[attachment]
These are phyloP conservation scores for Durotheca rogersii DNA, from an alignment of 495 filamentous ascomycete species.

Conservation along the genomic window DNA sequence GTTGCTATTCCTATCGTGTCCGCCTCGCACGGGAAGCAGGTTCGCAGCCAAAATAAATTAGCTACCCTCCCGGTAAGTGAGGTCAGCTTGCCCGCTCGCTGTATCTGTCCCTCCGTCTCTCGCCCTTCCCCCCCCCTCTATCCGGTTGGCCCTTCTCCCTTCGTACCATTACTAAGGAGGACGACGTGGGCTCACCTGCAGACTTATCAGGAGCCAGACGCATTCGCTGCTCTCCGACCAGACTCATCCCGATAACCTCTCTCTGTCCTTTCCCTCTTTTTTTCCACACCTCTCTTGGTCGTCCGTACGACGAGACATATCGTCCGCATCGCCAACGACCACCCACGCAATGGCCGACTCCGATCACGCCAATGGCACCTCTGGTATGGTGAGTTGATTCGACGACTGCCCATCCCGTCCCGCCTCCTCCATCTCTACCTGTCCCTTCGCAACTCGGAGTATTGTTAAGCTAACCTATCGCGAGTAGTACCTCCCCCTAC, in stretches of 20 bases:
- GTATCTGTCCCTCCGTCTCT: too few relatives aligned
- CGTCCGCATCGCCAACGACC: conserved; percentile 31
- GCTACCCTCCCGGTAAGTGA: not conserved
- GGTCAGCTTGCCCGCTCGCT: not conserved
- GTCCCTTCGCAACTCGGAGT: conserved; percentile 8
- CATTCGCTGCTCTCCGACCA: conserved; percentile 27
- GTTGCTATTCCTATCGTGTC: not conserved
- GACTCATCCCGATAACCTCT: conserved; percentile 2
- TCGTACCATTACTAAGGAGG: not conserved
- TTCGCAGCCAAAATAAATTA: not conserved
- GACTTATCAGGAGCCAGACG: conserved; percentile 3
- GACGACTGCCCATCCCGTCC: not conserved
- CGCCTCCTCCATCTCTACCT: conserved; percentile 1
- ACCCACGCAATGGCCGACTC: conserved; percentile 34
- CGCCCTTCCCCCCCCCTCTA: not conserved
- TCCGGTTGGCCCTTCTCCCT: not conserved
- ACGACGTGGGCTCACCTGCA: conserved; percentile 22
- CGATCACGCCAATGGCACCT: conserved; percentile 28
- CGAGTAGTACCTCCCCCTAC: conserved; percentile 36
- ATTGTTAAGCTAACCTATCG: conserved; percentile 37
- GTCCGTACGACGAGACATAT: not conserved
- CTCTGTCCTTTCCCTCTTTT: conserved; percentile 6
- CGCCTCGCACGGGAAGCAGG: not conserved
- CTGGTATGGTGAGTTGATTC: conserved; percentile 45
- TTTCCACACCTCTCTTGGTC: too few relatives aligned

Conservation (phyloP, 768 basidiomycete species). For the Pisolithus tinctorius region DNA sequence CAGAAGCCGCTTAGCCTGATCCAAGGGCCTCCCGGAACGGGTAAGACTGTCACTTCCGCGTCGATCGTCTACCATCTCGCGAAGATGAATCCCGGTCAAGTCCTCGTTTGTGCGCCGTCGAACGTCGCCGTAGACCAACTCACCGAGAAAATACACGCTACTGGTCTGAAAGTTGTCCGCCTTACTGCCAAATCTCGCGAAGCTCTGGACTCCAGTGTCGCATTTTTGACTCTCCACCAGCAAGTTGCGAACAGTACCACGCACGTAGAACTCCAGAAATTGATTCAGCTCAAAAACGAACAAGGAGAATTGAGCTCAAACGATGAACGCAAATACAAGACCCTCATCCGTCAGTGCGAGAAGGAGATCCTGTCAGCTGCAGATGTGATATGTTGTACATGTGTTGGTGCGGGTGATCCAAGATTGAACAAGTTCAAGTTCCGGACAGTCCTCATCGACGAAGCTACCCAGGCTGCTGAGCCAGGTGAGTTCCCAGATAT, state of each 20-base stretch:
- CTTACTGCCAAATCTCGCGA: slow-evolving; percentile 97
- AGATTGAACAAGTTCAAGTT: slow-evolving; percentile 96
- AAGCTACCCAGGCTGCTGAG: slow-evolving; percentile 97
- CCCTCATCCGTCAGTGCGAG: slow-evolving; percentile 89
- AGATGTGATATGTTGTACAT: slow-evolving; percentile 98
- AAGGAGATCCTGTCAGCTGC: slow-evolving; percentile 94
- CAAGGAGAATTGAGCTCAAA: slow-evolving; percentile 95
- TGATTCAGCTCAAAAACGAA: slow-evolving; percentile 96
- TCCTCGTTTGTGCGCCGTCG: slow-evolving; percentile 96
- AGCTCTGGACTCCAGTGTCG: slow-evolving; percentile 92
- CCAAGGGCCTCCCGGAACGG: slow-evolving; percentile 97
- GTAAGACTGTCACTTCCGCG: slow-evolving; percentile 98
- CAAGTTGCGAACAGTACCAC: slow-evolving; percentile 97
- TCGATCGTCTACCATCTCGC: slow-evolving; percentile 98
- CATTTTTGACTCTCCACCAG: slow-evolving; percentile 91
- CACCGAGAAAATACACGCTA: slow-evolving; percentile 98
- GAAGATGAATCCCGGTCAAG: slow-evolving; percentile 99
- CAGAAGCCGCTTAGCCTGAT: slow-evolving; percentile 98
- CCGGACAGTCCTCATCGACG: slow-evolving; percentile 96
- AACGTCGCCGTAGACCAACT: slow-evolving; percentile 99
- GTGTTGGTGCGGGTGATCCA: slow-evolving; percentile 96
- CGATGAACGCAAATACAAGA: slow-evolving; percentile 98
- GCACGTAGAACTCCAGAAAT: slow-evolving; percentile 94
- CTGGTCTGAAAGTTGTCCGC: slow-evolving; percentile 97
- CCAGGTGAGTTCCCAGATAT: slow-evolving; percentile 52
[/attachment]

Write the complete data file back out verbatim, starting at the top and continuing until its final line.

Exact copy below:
These are phyloP conservation scores for Durotheca rogersii DNA, from an alignment of 495 filamentous ascomycete species.

Conservation along the genomic window DNA sequence GTTGCTATTCCTATCGTGTCCGCCTCGCACGGGAAGCAGGTTCGCAGCCAAAATAAATTAGCTACCCTCCCGGTAAGTGAGGTCAGCTTGCCCGCTCGCTGTATCTGTCCCTCCGTCTCTCGCCCTTCCCCCCCCCTCTATCCGGTTGGCCCTTCTCCCTTCGTACCATTACTAAGGAGGACGACGTGGGCTCACCTGCAGACTTATCAGGAGCCAGACGCATTCGCTGCTCTCCGACCAGACTCATCCCGATAACCTCTCTCTGTCCTTTCCCTCTTTTTTTCCACACCTCTCTTGGTCGTCCGTACGACGAGACATATCGTCCGCATCGCCAACGACCACCCACGCAATGGCCGACTCCGATCACGCCAATGGCACCTCTGGTATGGTGAGTTGATTCGACGACTGCCCATCCCGTCCCGCCTCCTCCATCTCTACCTGTCCCTTCGCAACTCGGAGTATTGTTAAGCTAACCTATCGCGAGTAGTACCTCCCCCTAC, in stretches of 20 bases:
- GTATCTGTCCCTCCGTCTCT: too few relatives aligned
- CGTCCGCATCGCCAACGACC: conserved; percentile 31
- GCTACCCTCCCGGTAAGTGA: not conserved
- GGTCAGCTTGCCCGCTCGCT: not conserved
- GTCCCTTCGCAACTCGGAGT: conserved; percentile 8
- CATTCGCTGCTCTCCGACCA: conserved; percentile 27
- GTTGCTATTCCTATCGTGTC: not conserved
- GACTCATCCCGATAACCTCT: conserved; percentile 2
- TCGTACCATTACTAAGGAGG: not conserved
- TTCGCAGCCAAAATAAATTA: not conserved
- GACTTATCAGGAGCCAGACG: conserved; percentile 3
- GACGACTGCCCATCCCGTCC: not conserved
- CGCCTCCTCCATCTCTACCT: conserved; percentile 1
- ACCCACGCAATGGCCGACTC: conserved; percentile 34
- CGCCCTTCCCCCCCCCTCTA: not conserved
- TCCGGTTGGCCCTTCTCCCT: not conserved
- ACGACGTGGGCTCACCTGCA: conserved; percentile 22
- CGATCACGCCAATGGCACCT: conserved; percentile 28
- CGAGTAGTACCTCCCCCTAC: conserved; percentile 36
- ATTGTTAAGCTAACCTATCG: conserved; percentile 37
- GTCCGTACGACGAGACATAT: not conserved
- CTCTGTCCTTTCCCTCTTTT: conserved; percentile 6
- CGCCTCGCACGGGAAGCAGG: not conserved
- CTGGTATGGTGAGTTGATTC: conserved; percentile 45
- TTTCCACACCTCTCTTGGTC: too few relatives aligned

Conservation (phyloP, 768 basidiomycete species). For the Pisolithus tinctorius region DNA sequence CAGAAGCCGCTTAGCCTGATCCAAGGGCCTCCCGGAACGGGTAAGACTGTCACTTCCGCGTCGATCGTCTACCATCTCGCGAAGATGAATCCCGGTCAAGTCCTCGTTTGTGCGCCGTCGAACGTCGCCGTAGACCAACTCACCGAGAAAATACACGCTACTGGTCTGAAAGTTGTCCGCCTTACTGCCAAATCTCGCGAAGCTCTGGACTCCAGTGTCGCATTTTTGACTCTCCACCAGCAAGTTGCGAACAGTACCACGCACGTAGAACTCCAGAAATTGATTCAGCTCAAAAACGAACAAGGAGAATTGAGCTCAAACGATGAACGCAAATACAAGACCCTCATCCGTCAGTGCGAGAAGGAGATCCTGTCAGCTGCAGATGTGATATGTTGTACATGTGTTGGTGCGGGTGATCCAAGATTGAACAAGTTCAAGTTCCGGACAGTCCTCATCGACGAAGCTACCCAGGCTGCTGAGCCAGGTGAGTTCCCAGATAT, state of each 20-base stretch:
- CTTACTGCCAAATCTCGCGA: slow-evolving; percentile 97
- AGATTGAACAAGTTCAAGTT: slow-evolving; percentile 96
- AAGCTACCCAGGCTGCTGAG: slow-evolving; percentile 97
- CCCTCATCCGTCAGTGCGAG: slow-evolving; percentile 89
- AGATGTGATATGTTGTACAT: slow-evolving; percentile 98
- AAGGAGATCCTGTCAGCTGC: slow-evolving; percentile 94
- CAAGGAGAATTGAGCTCAAA: slow-evolving; percentile 95
- TGATTCAGCTCAAAAACGAA: slow-evolving; percentile 96
- TCCTCGTTTGTGCGCCGTCG: slow-evolving; percentile 96
- AGCTCTGGACTCCAGTGTCG: slow-evolving; percentile 92
- CCAAGGGCCTCCCGGAACGG: slow-evolving; percentile 97
- GTAAGACTGTCACTTCCGCG: slow-evolving; percentile 98
- CAAGTTGCGAACAGTACCAC: slow-evolving; percentile 97
- TCGATCGTCTACCATCTCGC: slow-evolving; percentile 98
- CATTTTTGACTCTCCACCAG: slow-evolving; percentile 91
- CACCGAGAAAATACACGCTA: slow-evolving; percentile 98
- GAAGATGAATCCCGGTCAAG: slow-evolving; percentile 99
- CAGAAGCCGCTTAGCCTGAT: slow-evolving; percentile 98
- CCGGACAGTCCTCATCGACG: slow-evolving; percentile 96
- AACGTCGCCGTAGACCAACT: slow-evolving; percentile 99
- GTGTTGGTGCGGGTGATCCA: slow-evolving; percentile 96
- CGATGAACGCAAATACAAGA: slow-evolving; percentile 98
- GCACGTAGAACTCCAGAAAT: slow-evolving; percentile 94
- CTGGTCTGAAAGTTGTCCGC: slow-evolving; percentile 97
- CCAGGTGAGTTCCCAGATAT: slow-evolving; percentile 52